Stuart George

Posts Tagged ‘Paris’

California Dreamin’… In Paris

In Tastings on March 26, 2010 at 12:28 pm

On Wednesday 24 March I was in Paris for a tasting of “Vins et Spiriteux des Etats-Unis” at the US Ambassador’s residence on Rue du Faubourg Saint-Honoré.

Such a tasting would be unlikely in the UK: The best wines are shown via their agents rather than at a generic gathering like this. I have been to California only once so do not know the wines at all well. Producers from such unlikely places as Colorado and Georgia were also showcasing their wares to what I suppose was an audience of top Parisian sommeliers, cavistes and journalists.

With the taste of the outstanding Léoville-Barton 2009 still resonating on my palate, the wines here were predictably a mixed bunch and too often striving for power rather than finesse. Randall Grahm’s 2004 Bonny Doon Le Cigare Volant was a ringer for Châteauneuf du Pape. It even had some Brett for added authenticity! I also liked the fleshy and luscious 2005 Joseph Phelps Insignia and Ridge’s rich and almost elegant 2006 Lytton Springs Zinfandel and Monte Bello Cabernet Sauvignon. The two Au Bon Climat Pinot Noirs were soft, juicy and elegant – good wines.

There were some curiosities from Colorado that I had not encountered before. Boulder Creek Winery produces a Merlot/Cabernet blend called VIP Reserve 2006 that really wasn’t bad at all. There was a bit of excess oak but the mid-palate was pleasantly juicy and fruity.

Varaison Vineyards and Winery, however, is totally misguided. The earnest young man pouring these shockers told me, “We’re trying to produce wines that taste 20 years old without waiting that long…” He has succeeded admirably: The Chardonnay and two Merlots that I tasted were indistinguishable from each other – and from a lame Fino Sherry, for that matter. I am still staggered that somebody actually thinks these are good wines and that people will buy them.

Probably this “Judgement of Paris” was organised along standard French practices. But the tiny spittoons on each table were woefully inadequate for so many people and had to be emptied at frequent intervals, meaning that sometimes there was no spittoon at all. It all looked very nice but the logistics could have been better – says a London-based journalist!

Ma Cave Fleury

In Restaurants/wine and food on January 18, 2010 at 5:16 pm

On Friday 15 January I had a painfully early departure from St Pancras to be in Paris for a 9.30am meeting. Happily there weren’t any snow-related problems with my Eurostar train and I arrived promptly.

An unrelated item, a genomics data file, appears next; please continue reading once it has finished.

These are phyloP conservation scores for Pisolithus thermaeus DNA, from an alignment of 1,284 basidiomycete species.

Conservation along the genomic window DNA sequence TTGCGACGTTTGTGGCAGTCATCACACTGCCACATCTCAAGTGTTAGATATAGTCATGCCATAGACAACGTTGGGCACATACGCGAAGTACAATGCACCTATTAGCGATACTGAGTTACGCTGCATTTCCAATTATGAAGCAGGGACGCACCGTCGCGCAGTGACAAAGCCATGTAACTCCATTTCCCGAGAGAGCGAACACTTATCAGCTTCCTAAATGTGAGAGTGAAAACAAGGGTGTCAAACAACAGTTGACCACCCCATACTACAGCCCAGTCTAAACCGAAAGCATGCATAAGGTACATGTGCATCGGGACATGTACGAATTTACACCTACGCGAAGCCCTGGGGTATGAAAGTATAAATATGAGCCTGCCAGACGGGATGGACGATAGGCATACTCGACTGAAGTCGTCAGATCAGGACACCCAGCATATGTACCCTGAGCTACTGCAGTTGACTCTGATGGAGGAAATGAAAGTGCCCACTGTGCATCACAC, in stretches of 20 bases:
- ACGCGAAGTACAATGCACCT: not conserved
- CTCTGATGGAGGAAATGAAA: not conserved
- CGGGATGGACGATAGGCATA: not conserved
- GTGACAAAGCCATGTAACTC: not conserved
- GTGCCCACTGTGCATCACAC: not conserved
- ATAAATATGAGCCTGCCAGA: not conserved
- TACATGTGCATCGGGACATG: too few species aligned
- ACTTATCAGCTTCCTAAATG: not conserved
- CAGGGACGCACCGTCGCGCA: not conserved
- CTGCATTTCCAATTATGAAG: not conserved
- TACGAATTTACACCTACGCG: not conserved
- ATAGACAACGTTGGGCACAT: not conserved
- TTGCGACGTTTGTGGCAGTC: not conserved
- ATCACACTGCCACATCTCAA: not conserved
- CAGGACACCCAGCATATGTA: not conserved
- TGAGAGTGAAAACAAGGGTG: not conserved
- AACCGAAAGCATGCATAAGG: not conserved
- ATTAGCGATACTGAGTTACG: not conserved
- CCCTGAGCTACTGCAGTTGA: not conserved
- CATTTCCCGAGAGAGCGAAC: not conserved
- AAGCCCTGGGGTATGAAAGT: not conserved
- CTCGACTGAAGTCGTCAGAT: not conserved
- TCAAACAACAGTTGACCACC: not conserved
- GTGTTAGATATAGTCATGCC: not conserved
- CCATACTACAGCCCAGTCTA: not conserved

After the meeting I was left with 11 hours to kill in Paris before returning home. I went for a walkabout, starting on Avenue George V, then to the Eiffel Tower. From there I walked right across the city to Père Lachaise Cemetery where I visited Oscar Wilde and Jim Morrison and then headed back west for a more social meeting than the morning appointment.

I had arranged to rendezvous with Per and Britt Karlsson, an immensely likeable Swedish couple who have lived in Paris for 16 years. They run wine tours for Scandinavian clients and send out the useful BKWine Brief e-mail each month.

Britt suggested we meet at a wine bar that she had not yet visited. Ma Cave Fleury is a “cave éco-logique” run by Morgane Fleury of the eponymous Côte des Bar Champagne house. It opened in February 2009 and lists a full range of Fleury Champagnes as well as a nice selection of other Biodynamic wines.

We tried the soft and fruity Rosé de Saignée NV (actually 2006), which had generous Aubois fruit and a flattering dosage of about 9g/ltr according to Morgane. A bit too sweet for me, even after walking across Paris.

The Blanc de Blancs 2000 was yeasty and bready though utterly clean with it. I thought it was quite mineral. This had a lower dosage of about 5g/ltr and was better for it – more refined and grown-up!

Ma Cave Fleury is on the seedy Rue Saint-Denis. Morgane told us that she never had any trouble with the sex shops and prostituées but drug dealing was a significant problem and she closes relatively early as a safeguard against unwelcome visitors in the evening.

Not having been to Paris for some time I had forgotten how ubiquitous the greengrocers’ apostrophe is with shops trying to be chic and using English: mocha’s, latte’s and  coffee’s. On Rue Saint Denis the shops sell interesting video’s and film’s…